Executive branch: This entry includes five subentries: chief of state; head of government; cabinet; elections/appointments; election results. Chief of state includes the name, title, and beginning date in office of the titular leader of the country who represents the state at official and ceremonial functions but may not be involved with the day-to-day activities of the government. Head of government includes the name, title of the top executive designated to manage the executive branch of the government, a . . . more
Costa Rica is smoke-free, with lighting up prohibited in all public buildings. That takes in all businesses, so the law governs bars and restaurants too. The smoking ban also includes your hotel room and all public areas, indoors and outdoors, of all lodgings. You’ll see the red, white, and black PROHIBIDO FUMAR signs everywhere. Compliance is good; fines are steep for both the errant smoker and the business.
In San José there is not one central bus station, but rather several different ones, with each station roughly serving a different area of the country, with some exceptions. For example, most of the service to the Caribbean side of the country leaves from the Terminal Gran Caribe. However, in November 2012 the direct service to the far south Caribbean coast moved to the Puntarenas bus station, which mostly serves the west side of the country. Still, you can still get to the Caribe side by taking a bus (on the Autotransportes Caribeños line) from the Terminal Gran Caribe to Limón, and then transferring there to another bus south (the Mepe line). Or just go to the Mepe terminal in SJ for a direct bus to Puerto Viejo or any other place on the South Caribean coast. In short, do some research beforehand so you don't get lost looking for your bus. Often you can just call or email your final destination (e.g. your hotel) and they will tell you what bus to take, where to catch it and how often it runs. Schedules are available online.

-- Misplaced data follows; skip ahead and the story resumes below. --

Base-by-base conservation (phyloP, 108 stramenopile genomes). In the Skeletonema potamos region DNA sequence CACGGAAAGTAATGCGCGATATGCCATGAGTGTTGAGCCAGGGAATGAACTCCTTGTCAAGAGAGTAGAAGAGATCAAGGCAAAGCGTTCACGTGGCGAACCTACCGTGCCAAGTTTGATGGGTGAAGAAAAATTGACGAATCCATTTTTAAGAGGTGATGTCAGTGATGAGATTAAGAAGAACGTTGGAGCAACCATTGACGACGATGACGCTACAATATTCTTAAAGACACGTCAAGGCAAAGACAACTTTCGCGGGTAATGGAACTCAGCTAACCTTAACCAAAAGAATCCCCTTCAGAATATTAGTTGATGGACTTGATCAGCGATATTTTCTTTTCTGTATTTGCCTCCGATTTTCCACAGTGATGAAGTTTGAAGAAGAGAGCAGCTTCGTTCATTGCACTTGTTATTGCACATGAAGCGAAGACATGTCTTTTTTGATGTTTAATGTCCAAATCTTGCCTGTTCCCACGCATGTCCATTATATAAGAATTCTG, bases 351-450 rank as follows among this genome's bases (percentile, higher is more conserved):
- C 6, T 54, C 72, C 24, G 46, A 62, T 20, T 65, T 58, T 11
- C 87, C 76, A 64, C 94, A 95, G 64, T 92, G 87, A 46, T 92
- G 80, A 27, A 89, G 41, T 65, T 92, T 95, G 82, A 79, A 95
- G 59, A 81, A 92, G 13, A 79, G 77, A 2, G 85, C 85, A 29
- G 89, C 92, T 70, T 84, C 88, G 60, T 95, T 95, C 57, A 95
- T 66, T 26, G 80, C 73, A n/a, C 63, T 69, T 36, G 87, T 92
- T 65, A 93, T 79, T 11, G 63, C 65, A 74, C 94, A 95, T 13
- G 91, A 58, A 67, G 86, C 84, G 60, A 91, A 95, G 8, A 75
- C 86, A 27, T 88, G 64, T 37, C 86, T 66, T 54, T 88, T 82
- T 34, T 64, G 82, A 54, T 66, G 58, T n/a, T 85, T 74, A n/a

Those traveling immediately from Sub-Saharan Africa or South America must have proof of the yellow-fever vaccine on hand upon entering the country. Routine vaccines such as these below should be considered with your local practitioner: Hepatitis A, Hepatitis B, Typhoid, Measles-mumps-rubella, and Polio. The above are recommended, along with rabies vaccines for those who plan on being in close contact with wild animals that often carry the disease, which includes bats.
“Born in San José, I developed an interest in knowing the different attractions, customs and traditions across beautiful Costa Rica. I have always enjoyed at the fullest what I do, so I share my passion with everyone. I like making new friends, being helpful, leading groups, sharing my knowledge of my home country, and always having a smile for people around me.”
Environment - current issues: This entry lists the most pressing and important environmental problems. The following terms and abbreviations are used throughout the entry: Acidification - the lowering of soil and water pH due to acid precipitation and deposition usually through precipitation; this process disrupts ecosystem nutrient flows and may kill freshwater fish and plants dependent on more neutral or alkaline conditions (see acid rain). Acid rain - characterized as containing harmful levels of sulfur dioxi . . . more